Magazine article State Legislatures

The Stem Cell Race: Hoping for a Piece of the Stem-Cell Research Pie, Legislators and Governors Are Hurrying to Establish Programs. but Not All Lawmakers Are Eager to Embrace of Finance Them

Magazine article State Legislatures

The Stem Cell Race: Hoping for a Piece of the Stem-Cell Research Pie, Legislators and Governors Are Hurrying to Establish Programs. but Not All Lawmakers Are Eager to Embrace of Finance Them

Article excerpt

In the months since the fall elections, lawmakers in statehouses across the country have been racing to propose stem-cell-research programs worth up to $1 billion in state money.

Their actions come at a difficult time for state governments. Many face tight budgets. And a thorny ethical debate, played out in the presidential election and beginning again at the state level, has surrounded the research since scientists first isolated human embryonic stem cells and said the cells could help treat conditions like diabetes and Parkinson's disease.

But lawmakers say they have little choice but to act. California voters passed a $3 billion ballot initiative in November to finance stem-cell research. That has led officials in other states to fear that scientists will follow the money and head west. And they don't see help coming from the federal government either, which hasn't given any indication that it will change its policy of restricting money provided by the National Institutes of Health for such research.

In January, New Jersey and New York proposed plans worth a total of nearly $1.4 billion to shore up their positions alongside California.

New Jersey's Senate president and acting governor, Richard J. Codey, made stem-cell research a core issue in his State of the State address by proposing a $380 million program. (New Jersey is the only state other than California to have enacted a law expressly supporting stem-cell research.) In New York, Senator David A. Paterson proposed a $1 billion initiative to set up the New York Stem Cell Research Institute and provide research grants over the next decade.


As more states begin to follow California's lead, advocates of the research like Daniel Perry are striking an optimistic chord.

"Had President Bush opened the doors to full funding of NIH to fund research on stem cells, I dare say we would not be seeing as much public funding as we are seeing today," said Perry, president of the Coalition for the Advancement of Medical Research, a Washington, D.C.,-based advocacy group.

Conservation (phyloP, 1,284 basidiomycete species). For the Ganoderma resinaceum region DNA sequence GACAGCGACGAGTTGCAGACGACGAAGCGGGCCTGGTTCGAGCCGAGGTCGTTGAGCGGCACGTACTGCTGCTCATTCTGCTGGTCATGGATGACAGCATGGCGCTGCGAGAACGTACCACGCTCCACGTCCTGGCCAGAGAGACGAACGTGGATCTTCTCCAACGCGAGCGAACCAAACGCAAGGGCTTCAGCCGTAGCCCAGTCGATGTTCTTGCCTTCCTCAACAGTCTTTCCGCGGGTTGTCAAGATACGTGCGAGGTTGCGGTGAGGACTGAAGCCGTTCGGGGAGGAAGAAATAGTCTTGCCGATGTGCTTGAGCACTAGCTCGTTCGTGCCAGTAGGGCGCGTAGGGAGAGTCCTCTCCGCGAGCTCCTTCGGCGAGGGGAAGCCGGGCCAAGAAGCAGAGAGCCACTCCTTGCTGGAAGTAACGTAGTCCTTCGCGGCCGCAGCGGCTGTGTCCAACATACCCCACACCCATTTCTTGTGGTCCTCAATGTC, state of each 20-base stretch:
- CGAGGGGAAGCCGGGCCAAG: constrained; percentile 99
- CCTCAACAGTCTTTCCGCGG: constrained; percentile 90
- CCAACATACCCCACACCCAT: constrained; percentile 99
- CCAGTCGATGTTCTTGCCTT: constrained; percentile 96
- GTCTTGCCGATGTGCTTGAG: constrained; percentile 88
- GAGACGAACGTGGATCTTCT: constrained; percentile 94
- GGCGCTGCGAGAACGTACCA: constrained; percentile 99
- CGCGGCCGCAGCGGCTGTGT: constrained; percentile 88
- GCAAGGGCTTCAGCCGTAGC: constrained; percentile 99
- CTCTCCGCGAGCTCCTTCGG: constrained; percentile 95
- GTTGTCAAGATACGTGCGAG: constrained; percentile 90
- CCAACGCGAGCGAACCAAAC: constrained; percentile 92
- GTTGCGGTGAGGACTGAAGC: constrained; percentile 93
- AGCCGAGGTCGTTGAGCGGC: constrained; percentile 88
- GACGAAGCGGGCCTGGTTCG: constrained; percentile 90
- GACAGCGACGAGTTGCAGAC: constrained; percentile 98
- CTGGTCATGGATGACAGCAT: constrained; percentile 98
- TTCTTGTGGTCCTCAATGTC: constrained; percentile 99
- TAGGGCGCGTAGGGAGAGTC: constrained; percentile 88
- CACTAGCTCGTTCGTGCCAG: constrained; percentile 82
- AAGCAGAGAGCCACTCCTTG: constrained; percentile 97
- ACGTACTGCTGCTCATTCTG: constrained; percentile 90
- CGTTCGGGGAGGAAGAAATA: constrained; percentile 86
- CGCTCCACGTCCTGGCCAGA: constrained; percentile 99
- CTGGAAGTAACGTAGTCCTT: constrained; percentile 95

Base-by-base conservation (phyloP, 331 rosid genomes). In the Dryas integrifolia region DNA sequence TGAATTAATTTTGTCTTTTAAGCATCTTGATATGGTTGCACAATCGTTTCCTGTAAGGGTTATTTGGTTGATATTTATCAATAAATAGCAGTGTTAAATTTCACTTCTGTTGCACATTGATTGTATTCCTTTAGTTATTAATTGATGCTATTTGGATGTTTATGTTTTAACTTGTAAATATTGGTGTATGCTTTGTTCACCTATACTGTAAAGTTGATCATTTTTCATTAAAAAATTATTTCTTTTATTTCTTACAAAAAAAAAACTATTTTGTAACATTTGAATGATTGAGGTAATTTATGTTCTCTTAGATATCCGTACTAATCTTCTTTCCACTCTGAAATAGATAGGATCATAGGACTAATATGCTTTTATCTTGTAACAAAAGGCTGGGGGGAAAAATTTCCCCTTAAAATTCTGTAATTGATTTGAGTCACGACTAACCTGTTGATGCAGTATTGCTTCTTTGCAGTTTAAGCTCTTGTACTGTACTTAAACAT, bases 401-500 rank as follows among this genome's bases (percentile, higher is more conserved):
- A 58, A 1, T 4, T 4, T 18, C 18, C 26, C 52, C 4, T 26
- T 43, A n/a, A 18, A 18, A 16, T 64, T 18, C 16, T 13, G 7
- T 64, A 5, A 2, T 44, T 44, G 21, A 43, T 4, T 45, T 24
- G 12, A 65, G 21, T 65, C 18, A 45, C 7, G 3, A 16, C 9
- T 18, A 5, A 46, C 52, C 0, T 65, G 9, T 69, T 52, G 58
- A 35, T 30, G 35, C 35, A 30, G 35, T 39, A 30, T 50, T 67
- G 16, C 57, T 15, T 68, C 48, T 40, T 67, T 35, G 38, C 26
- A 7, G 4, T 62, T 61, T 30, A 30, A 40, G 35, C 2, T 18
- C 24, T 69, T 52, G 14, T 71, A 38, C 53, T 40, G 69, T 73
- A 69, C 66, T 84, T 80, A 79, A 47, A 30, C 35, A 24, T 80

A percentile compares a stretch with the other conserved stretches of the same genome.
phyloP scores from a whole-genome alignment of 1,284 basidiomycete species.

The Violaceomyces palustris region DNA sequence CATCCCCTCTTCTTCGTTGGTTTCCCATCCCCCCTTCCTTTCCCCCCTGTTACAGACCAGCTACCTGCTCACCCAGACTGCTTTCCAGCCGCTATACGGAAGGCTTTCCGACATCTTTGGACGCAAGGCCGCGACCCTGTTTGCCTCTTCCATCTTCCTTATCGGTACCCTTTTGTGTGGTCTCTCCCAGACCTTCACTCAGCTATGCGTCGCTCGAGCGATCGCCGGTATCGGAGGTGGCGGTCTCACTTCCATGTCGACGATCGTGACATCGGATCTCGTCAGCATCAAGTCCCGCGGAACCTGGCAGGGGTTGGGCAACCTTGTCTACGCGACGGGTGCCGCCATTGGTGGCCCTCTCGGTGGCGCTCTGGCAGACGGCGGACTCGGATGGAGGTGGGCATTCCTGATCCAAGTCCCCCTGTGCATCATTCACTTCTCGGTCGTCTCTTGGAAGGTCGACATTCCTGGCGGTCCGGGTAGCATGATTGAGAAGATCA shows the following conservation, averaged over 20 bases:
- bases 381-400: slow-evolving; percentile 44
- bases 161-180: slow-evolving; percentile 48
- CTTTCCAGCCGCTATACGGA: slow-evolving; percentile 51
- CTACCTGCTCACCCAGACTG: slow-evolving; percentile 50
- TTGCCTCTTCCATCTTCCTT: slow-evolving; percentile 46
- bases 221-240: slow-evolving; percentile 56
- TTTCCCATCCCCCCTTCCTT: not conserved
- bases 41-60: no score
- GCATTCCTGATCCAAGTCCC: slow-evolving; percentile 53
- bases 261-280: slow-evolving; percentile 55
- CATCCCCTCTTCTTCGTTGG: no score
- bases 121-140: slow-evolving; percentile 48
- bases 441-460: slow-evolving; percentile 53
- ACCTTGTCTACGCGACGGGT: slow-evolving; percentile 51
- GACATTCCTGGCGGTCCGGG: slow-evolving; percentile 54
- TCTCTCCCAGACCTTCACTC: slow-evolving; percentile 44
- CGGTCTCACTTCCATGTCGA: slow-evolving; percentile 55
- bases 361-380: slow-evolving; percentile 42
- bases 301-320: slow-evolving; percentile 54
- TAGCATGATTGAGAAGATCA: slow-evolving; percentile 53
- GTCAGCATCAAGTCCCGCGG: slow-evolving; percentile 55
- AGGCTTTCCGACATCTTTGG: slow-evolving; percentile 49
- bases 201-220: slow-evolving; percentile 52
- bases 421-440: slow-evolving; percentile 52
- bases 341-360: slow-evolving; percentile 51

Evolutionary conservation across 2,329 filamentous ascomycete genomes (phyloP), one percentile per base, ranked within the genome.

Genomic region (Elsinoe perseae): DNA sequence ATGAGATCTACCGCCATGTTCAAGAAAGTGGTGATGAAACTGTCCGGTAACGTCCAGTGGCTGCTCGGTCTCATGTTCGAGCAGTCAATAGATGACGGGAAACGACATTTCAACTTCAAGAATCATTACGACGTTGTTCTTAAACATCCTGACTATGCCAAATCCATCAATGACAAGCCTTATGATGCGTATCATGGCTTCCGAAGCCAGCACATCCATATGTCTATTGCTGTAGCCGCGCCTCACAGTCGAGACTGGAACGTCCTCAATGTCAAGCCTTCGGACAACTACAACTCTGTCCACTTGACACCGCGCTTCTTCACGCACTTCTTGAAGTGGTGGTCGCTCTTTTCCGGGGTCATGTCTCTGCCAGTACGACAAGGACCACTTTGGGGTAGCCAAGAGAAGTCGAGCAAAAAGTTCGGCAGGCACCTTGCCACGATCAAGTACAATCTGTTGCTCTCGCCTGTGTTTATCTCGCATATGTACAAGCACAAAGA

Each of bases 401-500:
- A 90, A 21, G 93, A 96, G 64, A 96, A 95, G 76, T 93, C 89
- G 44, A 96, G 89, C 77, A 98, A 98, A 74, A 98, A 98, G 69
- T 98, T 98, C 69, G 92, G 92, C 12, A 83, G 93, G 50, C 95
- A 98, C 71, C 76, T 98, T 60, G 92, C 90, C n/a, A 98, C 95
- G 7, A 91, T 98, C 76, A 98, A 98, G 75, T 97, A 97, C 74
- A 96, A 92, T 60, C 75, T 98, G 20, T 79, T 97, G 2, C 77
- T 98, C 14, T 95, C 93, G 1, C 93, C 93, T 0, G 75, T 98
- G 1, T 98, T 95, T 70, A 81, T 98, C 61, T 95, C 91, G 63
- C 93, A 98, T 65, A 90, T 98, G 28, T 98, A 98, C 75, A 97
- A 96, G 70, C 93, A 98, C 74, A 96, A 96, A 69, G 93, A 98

In August 2001 President Bush said the federal government would limit its financing of research on human embryonic stem cells to studies involving cells from colonies, or lines, that existed at the time. While it was once thought that as many as 78 lines would be eligible for NIH funds, only 22 are currently available, an amount that many scientists says is insufficient for new research.

In FY 2003, the NIH provided $24 million for 118 grants on stem-cell research.

James F. Battey Jr., chairman of the NIH Stem Cell Task Force, said the amount of federal money provided depended on the number and quality of grant applications in a given year.

"We have not had a cap on the amount of money we're prepared to spend," he said.

Dr. Battey added that he didn't think the federal government would compete with state plans.

"How do I see the federal effort and the state efforts? I see them as complementary," he said.


But with some $300 million a year for stem-cell research in the state, California's commitment dwarfs the federal government's financial support. It even puts California on the same level as places like Sweden and Singapore that have made stem-cell research a national priority. The state is now in the process of setting up the California Institute of Regenerative Medicine after voters passed Proposition 71 with nearly 60 percent of the vote.

That's why states that have already invested in biomedical research feel the need to protect their resources.

"We're seeing a lot of keeping up with the Joneses from an economic perspective," said Patrick Kelly, vice president of state-government relations at the Biotechnology Industry Organization.

Two weeks after Proposition 71 passed, Governor Jim Doyle of Wisconsin announced a $7S0 million biotechnology, health-sciences and stem-cell research plan, including $37S million for a research institute to be housed on the University of Wisconsin's Madison campus. …

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